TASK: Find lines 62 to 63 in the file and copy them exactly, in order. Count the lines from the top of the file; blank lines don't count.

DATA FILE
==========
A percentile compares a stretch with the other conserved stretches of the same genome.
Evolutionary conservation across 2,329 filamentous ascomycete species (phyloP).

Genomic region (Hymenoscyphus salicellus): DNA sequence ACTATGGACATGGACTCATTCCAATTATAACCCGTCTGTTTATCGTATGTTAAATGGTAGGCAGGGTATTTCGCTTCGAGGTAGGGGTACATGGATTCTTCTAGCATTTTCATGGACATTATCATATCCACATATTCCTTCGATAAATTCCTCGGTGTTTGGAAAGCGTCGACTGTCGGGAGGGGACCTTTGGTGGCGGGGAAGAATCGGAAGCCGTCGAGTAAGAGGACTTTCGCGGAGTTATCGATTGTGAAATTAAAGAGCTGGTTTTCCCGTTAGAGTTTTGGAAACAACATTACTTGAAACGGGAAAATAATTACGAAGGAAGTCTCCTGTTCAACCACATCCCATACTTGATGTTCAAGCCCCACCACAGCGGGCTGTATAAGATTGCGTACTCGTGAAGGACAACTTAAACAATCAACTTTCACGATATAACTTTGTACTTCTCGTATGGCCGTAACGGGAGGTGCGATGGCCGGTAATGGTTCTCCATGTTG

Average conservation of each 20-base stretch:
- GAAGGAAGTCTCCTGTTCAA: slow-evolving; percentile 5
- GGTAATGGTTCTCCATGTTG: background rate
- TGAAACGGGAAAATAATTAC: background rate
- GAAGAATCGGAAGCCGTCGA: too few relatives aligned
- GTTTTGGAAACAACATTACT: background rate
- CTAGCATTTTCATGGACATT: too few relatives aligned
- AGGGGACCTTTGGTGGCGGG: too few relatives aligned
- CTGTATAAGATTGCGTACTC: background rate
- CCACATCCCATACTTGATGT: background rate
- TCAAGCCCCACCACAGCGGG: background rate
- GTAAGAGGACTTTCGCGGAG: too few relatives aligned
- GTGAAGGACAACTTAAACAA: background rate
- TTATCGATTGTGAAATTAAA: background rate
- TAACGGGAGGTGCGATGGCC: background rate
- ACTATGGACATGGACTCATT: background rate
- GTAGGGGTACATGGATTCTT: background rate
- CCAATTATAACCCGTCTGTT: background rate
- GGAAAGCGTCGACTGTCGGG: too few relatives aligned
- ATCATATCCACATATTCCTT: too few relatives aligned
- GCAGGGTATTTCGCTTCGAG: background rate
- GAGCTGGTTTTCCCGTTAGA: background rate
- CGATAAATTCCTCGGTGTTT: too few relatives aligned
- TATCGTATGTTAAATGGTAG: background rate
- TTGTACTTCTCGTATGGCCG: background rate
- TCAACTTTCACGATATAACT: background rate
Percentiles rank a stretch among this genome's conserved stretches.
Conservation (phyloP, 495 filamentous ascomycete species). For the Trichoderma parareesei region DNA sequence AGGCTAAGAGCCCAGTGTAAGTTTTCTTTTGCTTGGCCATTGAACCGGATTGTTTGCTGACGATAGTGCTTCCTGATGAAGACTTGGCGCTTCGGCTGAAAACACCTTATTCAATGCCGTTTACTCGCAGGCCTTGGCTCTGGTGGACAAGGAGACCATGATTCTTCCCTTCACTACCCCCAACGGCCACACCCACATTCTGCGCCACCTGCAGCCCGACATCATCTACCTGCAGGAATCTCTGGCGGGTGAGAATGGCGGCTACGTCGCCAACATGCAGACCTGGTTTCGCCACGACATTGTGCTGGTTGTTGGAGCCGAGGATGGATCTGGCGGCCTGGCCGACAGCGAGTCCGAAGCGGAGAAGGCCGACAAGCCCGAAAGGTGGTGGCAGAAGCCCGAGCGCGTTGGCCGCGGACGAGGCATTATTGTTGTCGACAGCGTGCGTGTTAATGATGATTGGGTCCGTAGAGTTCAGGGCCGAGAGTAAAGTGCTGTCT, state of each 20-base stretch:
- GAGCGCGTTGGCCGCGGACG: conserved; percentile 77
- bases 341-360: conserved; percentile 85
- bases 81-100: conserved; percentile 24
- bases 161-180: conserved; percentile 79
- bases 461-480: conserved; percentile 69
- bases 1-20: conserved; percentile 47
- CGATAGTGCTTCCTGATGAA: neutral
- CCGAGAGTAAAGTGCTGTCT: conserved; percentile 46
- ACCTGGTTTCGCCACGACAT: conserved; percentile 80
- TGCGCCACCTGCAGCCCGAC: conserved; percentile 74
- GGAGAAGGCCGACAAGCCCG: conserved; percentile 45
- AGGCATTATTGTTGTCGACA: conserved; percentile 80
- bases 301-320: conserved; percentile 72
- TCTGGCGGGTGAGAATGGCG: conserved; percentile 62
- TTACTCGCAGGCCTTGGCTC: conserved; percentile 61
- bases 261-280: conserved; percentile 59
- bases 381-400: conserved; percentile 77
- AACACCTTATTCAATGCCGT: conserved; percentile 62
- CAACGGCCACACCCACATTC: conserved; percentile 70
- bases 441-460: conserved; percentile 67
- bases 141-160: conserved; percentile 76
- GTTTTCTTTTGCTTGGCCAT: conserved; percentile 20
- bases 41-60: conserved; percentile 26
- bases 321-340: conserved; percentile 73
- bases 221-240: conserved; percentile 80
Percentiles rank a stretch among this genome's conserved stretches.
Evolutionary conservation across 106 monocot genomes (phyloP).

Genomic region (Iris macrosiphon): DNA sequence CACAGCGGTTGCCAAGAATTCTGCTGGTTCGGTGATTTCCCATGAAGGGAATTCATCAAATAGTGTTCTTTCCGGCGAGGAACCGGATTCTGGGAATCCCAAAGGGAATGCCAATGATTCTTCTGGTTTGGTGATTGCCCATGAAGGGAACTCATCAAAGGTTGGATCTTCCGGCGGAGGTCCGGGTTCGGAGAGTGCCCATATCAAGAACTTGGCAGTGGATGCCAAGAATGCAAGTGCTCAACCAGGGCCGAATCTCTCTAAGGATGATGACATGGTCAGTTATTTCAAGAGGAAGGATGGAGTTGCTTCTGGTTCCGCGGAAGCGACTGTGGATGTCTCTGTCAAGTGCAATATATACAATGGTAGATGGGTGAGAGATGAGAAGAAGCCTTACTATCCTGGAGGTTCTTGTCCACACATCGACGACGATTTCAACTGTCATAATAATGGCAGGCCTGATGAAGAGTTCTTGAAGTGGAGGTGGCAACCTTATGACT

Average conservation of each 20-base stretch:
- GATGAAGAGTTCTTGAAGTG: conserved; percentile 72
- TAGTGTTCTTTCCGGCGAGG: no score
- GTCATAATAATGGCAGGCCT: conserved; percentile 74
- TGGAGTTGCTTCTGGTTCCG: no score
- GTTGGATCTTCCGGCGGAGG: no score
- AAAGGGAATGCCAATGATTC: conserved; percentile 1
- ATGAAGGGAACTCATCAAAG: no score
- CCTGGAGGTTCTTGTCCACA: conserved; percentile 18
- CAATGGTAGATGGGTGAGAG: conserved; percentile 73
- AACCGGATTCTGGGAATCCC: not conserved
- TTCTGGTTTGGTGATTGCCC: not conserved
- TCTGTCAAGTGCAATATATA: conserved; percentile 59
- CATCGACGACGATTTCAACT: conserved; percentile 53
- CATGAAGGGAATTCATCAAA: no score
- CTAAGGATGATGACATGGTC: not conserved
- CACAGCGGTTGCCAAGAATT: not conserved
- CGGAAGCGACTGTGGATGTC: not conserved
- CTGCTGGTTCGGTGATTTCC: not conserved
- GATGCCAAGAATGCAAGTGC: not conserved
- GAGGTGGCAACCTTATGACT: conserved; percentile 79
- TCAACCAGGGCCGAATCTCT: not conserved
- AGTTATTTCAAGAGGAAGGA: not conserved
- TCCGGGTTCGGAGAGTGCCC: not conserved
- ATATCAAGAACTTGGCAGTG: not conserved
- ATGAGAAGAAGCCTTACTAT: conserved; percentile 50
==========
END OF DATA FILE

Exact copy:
- TAGTGTTCTTTCCGGCGAGG: no score
- GTCATAATAATGGCAGGCCT: conserved; percentile 74